Wednesday, March 30, 2011

There Is No Point Making Robots Look and Act Like Humans

There Is No Point Making Robots Look and Act Like Humans: "

By Olivia Solon, Wired UK

The Terminator, C-3PO, the Cylons, and the Jetsons’ robotic maid Rosie are all highly agile and memorable humanoid robots from science fiction. They are intelligent, nimble, dexterous, autonomous and you never see them plugged into an energy source, waiting to refuel.

Now take Asimo, described by its maker Honda as “the world’s most advanced humanoid robot.”

There is no denying that the robot is spectacular, walking and even running with ease on two legs, responding to voice commands and mapping its environment using camera “eyes”. However, it requires at least one person (and preferably two) to control it, almost a day to set up and can operate for just one hour on a single 51.8v lithium ion battery which requires three hours to recharge.

Despite wonderful technological advances, the humanoids that we have created so far fall extremely short of those we have imagined within movies and books. At the Innorobo robotics summit in Lyon last week, I saw all sorts of delightful and adorable humanoids (Acroban, Nao and Darwin to name a few), but witnessed them fall over, run out of batteries, fail to understand people and break down completely. These are lovely, and very expensive, toys — as opposed to viable butlers, nurses or companions. Our expectations are, frankly, too great.

We need to shift away from the idea of a humanoid butler who comes to the house, understands our needs, and uses our hoover, our washing machine and our oven and think about how to “robotise” the things that we already have in our house. This is not only representative of the way things are moving (particularly when it comes to the internet of things) but is also likely to be much more cost-effective.

Francesco Mondada, researcher in AI and robotics at Switzerland’s national robotics centre, agrees. He told the Innorobot audience: “We should improve objects instead of creating one device that is exterior to the other objects that can interact with the regular household. Instead of having a robot butler to park my car, we should be getting the car to park itself. This is the way things are moving.”

He added: “The day that a humanoid understands all of our feelings even when my wife doesn’t, will be great. But not even someone I’ve been married to for 25 years can understand me, so a robot has no chance.”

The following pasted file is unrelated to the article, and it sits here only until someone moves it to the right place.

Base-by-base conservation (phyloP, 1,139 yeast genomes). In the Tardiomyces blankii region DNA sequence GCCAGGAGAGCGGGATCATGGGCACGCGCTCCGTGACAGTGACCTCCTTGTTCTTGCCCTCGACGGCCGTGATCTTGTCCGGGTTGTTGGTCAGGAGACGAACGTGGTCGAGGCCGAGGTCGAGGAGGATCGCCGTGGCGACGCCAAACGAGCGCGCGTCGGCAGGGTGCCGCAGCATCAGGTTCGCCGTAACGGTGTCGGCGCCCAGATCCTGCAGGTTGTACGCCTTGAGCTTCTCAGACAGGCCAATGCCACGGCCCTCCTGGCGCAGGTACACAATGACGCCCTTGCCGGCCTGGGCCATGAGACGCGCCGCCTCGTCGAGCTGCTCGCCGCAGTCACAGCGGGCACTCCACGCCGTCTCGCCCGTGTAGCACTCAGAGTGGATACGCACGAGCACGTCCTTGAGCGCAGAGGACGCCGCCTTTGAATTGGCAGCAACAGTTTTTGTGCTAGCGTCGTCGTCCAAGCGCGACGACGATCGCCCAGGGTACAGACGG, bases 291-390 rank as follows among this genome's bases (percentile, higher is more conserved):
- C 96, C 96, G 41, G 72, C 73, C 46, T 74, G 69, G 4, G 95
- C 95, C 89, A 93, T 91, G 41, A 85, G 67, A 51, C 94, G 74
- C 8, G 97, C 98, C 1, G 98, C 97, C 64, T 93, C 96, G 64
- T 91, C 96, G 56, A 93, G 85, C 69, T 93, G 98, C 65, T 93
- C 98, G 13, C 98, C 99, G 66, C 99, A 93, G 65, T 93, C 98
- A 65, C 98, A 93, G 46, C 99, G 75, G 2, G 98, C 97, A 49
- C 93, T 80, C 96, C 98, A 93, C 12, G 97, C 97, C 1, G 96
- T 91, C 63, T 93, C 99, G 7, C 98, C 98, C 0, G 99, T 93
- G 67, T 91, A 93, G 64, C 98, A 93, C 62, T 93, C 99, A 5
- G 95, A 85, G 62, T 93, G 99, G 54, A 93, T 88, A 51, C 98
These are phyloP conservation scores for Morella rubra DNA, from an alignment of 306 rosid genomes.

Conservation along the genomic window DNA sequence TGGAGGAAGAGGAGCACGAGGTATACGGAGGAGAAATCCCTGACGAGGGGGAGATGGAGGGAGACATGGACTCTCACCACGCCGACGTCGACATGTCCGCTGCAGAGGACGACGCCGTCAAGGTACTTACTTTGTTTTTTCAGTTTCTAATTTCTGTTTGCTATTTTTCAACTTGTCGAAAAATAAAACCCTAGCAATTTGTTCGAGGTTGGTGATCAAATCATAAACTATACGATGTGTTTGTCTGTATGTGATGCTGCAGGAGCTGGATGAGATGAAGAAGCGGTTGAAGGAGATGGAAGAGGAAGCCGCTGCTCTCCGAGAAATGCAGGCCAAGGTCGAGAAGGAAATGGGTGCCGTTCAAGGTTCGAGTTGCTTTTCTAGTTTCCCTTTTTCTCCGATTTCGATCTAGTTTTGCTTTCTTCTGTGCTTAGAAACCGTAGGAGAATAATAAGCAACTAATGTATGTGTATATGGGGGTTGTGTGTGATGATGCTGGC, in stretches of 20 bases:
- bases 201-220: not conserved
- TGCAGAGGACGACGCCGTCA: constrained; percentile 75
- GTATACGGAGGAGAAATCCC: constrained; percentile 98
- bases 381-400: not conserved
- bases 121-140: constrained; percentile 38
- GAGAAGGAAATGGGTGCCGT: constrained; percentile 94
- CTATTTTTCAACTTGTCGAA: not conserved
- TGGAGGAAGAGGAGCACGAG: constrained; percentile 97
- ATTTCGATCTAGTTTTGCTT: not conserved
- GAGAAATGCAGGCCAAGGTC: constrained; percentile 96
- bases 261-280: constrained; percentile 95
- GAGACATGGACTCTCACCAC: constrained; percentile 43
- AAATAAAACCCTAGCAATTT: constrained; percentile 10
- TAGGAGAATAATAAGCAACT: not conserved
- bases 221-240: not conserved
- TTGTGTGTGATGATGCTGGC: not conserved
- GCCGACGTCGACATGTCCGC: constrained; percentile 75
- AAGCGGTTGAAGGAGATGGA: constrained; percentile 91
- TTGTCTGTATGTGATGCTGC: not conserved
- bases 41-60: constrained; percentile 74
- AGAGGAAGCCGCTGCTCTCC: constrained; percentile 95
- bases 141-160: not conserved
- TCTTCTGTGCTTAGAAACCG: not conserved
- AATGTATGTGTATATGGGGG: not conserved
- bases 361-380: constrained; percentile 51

Humanoid robots might be wonderful to behold, but the robots that are gaining traction in the real world resemble other things — such as the disc-shaped Roomba, the military Packbot and the robotic seal companion Paro.

Roboticists are keen to create carer robots to help tend to the elderly — with nursing shortages and an ageing population, there could finally be a viable market for domestic robots. However, there is a big debate as to whether these devices need to be purely functional or whether they need to be social.

Those on the functional side of the debate say that elderly people need help performing physical tasks, remembering to take their medicine and generally making daily activities easier. They do not need a robotic “friend”. Mondada argued that a person’s social life will of course be affected if they are physically dependent, but this doesn’t mean we should be creating social, humanoid robots for them to talk to because they can’t go and see their friends.

They need a functional robot to help them to do the things that they can no longer do. The most social interaction they want from a robot is the level of engagement one might otherwise get from a dog or a cat — it should not be a substitute for visits from the family.

Those on the social side say that in order to garner acceptance from technophobes, robots need to be appealing and social. They need to be able to communicate in the same way a human does, rather than rely on complicated interfaces and provide companionship where necessary.

The second argument misses the point. It seems entirely possible that you can have a simple communctions interface for a purely functional robot. You could summon a telepresence device to call your friend or relative using voice activation, without needing the telepresence device to have its own personality. A domestic robot could learn about your preferences and habits without needing an opinion on the latest news.

Of course, in the future we will be able to overcome the shortcomings of current humanoids and create jaw-droppingly agile bipedal, emotionally responsive devices that will know you better than your wife does.

But beyond the realms of research, what’s the point?


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